I have neaver heard of any such beast. What you could always do is choose a license that matches your needs the closest and say "this article is licensed under Blah with the following further constraints..."
I'm going to forward this to Sean as well so he can get nin touch with you and ensure that what nappears on your article (license wise) is what you want.
In the message I just posted below, I had the following PRE block:
It seems the ASP.Net code block got highlighted like ASP.Net (i.e., the text is highlighted bright yellow). This is unexpected, because I set the lang to "text", not to a specific language, like "html". When I set the lang to "text", I would think there would be no special highlighting. This is how it gets rendered:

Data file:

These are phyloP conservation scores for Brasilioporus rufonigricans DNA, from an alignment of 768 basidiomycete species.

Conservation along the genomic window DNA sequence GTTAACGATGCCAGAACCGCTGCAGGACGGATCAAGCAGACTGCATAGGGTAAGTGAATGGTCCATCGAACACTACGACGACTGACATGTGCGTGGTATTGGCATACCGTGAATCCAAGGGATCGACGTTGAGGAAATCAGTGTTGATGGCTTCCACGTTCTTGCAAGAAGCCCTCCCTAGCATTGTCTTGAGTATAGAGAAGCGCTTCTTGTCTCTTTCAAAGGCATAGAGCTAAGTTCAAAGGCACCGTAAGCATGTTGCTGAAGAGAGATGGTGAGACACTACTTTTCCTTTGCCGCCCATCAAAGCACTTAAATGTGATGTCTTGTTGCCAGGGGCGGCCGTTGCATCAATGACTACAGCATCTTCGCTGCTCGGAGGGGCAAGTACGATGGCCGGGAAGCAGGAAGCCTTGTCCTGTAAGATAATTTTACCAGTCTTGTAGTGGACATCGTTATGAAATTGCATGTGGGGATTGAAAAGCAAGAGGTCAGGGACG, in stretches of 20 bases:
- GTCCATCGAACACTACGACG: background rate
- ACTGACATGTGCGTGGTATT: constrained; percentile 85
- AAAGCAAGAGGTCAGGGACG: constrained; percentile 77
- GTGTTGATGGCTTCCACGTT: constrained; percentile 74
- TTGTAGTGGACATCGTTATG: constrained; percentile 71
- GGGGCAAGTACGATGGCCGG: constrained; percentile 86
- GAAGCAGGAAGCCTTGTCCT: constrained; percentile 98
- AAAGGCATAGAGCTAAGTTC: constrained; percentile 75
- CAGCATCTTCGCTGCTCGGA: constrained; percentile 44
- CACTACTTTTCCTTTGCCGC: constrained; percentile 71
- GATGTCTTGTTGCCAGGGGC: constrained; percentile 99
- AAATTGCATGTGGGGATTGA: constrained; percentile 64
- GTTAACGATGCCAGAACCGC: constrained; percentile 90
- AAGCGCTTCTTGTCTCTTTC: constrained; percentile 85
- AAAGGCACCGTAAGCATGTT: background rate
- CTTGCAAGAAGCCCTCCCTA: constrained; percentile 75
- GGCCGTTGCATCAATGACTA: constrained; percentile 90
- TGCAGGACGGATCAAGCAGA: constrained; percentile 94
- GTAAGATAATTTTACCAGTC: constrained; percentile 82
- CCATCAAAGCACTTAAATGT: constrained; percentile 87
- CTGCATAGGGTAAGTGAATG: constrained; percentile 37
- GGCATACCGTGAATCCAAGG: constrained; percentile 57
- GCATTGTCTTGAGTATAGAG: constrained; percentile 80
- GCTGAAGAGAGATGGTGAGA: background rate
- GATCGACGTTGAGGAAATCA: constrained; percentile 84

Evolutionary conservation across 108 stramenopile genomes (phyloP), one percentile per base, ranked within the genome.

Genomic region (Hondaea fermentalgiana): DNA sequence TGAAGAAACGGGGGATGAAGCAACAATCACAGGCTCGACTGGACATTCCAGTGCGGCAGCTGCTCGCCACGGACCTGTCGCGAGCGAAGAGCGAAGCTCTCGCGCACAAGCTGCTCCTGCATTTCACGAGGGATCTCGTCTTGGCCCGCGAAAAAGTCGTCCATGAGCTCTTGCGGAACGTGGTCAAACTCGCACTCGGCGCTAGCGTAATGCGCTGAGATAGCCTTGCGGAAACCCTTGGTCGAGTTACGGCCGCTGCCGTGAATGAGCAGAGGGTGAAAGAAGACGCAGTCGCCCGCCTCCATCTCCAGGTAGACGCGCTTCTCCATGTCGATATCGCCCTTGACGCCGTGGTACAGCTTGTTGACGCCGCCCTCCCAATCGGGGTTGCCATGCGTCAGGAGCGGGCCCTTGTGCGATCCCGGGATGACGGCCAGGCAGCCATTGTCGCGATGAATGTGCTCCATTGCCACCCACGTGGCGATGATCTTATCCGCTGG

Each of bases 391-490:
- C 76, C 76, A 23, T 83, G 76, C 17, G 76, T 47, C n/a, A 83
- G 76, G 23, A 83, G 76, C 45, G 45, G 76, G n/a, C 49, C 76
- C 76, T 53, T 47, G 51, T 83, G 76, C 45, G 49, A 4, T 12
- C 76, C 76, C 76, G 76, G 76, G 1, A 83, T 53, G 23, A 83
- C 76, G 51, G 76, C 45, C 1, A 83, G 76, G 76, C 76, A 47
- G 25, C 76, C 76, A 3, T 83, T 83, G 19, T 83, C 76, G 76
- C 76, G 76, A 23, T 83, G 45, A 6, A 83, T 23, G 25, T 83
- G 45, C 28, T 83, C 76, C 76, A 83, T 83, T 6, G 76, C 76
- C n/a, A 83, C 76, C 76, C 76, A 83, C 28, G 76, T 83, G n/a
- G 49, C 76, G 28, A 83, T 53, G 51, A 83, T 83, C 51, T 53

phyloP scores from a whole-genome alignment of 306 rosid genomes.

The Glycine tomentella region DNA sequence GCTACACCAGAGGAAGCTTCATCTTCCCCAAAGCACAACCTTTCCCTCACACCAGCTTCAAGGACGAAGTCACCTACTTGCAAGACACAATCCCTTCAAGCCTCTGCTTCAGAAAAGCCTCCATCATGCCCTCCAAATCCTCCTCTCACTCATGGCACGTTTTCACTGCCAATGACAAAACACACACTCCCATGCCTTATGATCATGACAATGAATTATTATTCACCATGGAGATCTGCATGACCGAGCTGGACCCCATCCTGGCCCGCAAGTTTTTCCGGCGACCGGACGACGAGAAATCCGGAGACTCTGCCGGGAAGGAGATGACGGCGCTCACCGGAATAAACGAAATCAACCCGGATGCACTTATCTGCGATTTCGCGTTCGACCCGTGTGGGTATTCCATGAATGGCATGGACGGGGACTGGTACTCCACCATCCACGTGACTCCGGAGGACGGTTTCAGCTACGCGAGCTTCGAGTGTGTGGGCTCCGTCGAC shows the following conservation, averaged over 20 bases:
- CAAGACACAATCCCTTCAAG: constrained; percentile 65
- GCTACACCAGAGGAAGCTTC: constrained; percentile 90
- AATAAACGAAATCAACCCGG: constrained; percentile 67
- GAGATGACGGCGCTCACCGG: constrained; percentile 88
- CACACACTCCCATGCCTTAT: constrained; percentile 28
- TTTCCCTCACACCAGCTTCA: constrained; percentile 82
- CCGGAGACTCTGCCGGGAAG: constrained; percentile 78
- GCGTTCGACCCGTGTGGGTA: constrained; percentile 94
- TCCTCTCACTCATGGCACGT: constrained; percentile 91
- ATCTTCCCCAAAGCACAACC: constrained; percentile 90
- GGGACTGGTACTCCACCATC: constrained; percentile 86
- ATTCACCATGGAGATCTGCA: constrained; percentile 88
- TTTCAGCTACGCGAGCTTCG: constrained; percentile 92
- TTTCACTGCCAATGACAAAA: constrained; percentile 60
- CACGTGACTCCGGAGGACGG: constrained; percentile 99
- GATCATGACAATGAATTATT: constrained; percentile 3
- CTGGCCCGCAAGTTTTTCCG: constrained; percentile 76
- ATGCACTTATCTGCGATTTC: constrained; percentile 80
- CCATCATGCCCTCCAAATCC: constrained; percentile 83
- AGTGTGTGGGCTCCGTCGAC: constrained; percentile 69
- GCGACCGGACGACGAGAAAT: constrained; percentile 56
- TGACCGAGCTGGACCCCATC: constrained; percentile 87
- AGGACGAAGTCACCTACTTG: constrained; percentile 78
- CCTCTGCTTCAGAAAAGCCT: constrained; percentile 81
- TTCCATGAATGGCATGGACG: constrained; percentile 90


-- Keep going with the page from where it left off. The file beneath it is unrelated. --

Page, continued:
The system thought you were drunk and ignored you.
Some background: our old, old colouriser used to only be able to handle a single language within a code block (as most colourisers today do). If you had an ASP or ASPX page with inline code then you had a mix of markup and code. A user would need to specify, say, VBSsript as the language in an ASP page to make the inline VBScript look good, or they could choose ASP as the language to make the markup look good.
In order to get this working consistently we needed to override what users were specifying. Someone would create a file that had a single <% at the start and then was all C#, but we knew it was actually markup first, then C#, so we overrode their choice to make the colourisation as correct as possible.